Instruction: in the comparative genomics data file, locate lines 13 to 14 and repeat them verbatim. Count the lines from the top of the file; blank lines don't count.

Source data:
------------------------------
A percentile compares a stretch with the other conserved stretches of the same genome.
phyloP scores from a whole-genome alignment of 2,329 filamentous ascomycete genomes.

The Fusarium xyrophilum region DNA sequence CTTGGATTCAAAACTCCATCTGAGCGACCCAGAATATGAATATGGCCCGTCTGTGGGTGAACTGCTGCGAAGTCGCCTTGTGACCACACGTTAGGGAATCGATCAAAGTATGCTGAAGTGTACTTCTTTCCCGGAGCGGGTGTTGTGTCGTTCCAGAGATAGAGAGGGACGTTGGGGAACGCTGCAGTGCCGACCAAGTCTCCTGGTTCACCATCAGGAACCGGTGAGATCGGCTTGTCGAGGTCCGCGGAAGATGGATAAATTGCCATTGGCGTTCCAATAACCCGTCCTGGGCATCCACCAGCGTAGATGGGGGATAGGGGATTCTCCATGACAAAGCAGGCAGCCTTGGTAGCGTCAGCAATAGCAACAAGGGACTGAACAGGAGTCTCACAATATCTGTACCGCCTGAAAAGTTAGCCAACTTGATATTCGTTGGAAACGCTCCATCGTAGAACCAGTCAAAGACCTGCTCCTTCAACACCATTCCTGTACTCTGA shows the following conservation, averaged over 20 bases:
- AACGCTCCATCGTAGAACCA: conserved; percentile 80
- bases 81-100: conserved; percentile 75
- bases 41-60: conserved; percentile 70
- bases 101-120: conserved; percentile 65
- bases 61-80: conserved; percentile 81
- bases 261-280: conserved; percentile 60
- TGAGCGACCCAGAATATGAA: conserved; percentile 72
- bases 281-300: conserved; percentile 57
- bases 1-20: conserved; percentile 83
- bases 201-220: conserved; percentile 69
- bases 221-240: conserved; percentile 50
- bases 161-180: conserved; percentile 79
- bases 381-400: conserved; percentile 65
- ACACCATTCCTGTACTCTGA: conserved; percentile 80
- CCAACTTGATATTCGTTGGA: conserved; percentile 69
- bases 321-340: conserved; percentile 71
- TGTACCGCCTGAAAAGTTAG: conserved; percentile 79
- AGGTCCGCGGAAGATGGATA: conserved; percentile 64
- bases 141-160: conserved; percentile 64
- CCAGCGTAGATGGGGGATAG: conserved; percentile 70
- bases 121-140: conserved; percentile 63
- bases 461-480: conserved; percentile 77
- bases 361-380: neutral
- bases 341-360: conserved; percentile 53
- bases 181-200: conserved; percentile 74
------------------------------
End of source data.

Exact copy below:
- bases 201-220: conserved; percentile 69
- bases 221-240: conserved; percentile 50